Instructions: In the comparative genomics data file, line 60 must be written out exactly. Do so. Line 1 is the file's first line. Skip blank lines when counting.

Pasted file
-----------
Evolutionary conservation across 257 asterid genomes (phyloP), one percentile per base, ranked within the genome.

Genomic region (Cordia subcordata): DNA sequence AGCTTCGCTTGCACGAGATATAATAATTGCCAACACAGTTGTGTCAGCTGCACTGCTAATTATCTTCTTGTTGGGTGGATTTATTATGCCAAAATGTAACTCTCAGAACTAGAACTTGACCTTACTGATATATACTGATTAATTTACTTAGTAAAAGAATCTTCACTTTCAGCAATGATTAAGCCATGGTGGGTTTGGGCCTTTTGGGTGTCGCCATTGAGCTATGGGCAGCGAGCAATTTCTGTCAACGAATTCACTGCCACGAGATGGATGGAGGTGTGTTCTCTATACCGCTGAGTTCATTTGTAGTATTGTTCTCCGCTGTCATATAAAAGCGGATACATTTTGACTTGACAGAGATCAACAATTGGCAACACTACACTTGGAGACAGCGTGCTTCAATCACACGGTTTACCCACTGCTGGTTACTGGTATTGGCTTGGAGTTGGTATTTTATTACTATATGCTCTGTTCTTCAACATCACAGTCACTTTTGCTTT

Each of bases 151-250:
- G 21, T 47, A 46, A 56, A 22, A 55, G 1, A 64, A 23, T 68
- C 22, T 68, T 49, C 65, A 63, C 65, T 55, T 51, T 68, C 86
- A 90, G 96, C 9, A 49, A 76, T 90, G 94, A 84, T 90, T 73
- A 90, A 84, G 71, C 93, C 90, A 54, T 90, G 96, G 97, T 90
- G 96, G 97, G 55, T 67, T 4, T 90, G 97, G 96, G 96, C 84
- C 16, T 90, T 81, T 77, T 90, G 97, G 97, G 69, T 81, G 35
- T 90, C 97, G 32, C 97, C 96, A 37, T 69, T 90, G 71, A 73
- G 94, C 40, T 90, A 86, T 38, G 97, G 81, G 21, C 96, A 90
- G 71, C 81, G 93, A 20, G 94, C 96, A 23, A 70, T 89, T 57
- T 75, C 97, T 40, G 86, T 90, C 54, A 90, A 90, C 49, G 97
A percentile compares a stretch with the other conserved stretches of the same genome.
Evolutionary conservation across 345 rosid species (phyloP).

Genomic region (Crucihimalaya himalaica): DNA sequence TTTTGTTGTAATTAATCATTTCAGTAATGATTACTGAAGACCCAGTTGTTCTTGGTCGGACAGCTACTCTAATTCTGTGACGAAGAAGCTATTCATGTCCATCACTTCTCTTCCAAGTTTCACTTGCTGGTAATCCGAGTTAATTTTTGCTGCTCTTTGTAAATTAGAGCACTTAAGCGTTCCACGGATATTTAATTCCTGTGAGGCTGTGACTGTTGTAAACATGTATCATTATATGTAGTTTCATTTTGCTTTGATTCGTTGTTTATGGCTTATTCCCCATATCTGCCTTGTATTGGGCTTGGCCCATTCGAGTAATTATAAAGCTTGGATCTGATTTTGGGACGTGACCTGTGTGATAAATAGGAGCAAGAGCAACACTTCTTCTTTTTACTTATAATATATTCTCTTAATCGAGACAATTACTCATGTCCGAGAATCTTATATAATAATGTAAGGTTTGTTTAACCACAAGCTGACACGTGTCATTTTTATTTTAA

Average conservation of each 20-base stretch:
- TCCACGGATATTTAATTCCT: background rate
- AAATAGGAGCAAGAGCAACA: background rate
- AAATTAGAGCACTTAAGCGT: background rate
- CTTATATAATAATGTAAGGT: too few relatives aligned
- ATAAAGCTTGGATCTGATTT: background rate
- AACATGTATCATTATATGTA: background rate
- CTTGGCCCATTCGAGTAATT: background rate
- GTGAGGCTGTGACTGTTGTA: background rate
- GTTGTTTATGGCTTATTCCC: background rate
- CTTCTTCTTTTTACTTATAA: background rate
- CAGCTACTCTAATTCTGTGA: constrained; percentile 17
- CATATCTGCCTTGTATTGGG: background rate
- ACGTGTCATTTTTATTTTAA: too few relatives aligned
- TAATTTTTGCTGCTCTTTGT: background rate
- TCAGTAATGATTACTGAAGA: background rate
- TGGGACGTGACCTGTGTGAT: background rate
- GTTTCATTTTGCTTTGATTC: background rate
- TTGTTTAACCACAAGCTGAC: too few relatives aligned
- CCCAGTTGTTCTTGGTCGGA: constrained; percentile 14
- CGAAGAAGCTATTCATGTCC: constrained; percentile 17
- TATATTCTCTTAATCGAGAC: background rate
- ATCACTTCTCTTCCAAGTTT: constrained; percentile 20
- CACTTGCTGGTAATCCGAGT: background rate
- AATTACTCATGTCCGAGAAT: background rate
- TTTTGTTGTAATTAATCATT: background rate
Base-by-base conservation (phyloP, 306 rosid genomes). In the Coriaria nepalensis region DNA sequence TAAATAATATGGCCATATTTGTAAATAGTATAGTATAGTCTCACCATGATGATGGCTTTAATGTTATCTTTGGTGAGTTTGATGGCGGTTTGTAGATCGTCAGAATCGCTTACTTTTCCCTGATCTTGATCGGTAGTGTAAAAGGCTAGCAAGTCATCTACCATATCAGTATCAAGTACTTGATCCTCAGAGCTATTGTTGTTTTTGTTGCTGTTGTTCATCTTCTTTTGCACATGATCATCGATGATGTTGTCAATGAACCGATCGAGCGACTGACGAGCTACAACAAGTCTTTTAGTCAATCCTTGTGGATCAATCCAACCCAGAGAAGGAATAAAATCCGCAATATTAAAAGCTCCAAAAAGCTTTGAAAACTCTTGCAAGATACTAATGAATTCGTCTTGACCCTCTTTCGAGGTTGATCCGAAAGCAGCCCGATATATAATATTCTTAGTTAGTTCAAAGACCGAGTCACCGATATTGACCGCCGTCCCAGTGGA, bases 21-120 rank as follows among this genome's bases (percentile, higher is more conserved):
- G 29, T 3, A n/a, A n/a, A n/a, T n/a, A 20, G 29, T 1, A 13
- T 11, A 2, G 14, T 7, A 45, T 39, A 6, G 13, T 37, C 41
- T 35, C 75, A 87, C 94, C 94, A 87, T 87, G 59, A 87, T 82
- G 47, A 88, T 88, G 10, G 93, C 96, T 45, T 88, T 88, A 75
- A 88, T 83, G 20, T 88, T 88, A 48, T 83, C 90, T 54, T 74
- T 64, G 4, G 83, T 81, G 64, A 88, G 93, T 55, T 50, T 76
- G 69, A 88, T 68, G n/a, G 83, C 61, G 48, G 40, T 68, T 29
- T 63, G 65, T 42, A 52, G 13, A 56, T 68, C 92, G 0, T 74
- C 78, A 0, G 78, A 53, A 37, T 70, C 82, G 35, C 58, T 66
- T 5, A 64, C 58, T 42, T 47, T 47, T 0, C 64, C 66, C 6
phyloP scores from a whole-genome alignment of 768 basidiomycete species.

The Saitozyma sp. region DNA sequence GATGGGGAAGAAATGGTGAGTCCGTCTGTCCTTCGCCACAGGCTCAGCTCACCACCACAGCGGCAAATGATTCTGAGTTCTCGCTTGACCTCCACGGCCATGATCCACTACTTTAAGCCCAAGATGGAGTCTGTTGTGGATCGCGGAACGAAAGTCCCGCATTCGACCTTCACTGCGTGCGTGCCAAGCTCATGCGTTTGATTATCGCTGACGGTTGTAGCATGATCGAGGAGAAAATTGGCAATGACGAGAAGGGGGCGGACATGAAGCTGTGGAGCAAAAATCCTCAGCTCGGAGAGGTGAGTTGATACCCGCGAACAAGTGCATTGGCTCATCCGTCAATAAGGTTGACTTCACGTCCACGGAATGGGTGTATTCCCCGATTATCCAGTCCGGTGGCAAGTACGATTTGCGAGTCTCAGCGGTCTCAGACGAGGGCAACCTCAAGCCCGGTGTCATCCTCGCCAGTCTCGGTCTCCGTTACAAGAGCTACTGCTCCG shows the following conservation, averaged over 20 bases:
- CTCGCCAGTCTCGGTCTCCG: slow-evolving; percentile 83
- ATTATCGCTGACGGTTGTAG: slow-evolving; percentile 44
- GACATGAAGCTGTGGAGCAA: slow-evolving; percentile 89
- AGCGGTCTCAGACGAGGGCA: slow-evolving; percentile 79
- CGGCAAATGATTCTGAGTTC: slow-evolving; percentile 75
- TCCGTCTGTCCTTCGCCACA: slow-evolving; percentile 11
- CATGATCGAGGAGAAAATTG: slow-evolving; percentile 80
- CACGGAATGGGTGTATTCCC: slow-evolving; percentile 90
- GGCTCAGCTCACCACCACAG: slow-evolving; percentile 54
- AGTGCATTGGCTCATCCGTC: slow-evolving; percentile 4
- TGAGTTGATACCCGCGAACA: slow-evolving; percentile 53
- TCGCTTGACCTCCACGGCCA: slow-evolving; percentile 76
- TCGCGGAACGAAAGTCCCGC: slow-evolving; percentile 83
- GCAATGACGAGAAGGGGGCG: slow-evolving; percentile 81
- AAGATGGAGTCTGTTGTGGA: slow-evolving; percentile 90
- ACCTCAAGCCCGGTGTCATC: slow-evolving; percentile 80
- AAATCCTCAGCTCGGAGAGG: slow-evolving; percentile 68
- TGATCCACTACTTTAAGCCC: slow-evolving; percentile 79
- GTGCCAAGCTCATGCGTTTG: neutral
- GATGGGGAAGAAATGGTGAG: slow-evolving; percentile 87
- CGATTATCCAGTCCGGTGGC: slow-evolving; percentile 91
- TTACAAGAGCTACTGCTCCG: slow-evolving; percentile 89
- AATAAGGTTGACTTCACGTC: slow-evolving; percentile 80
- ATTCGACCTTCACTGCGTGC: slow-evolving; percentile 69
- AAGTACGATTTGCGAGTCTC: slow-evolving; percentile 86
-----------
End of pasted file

- CGGCAAATGATTCTGAGTTC: slow-evolving; percentile 75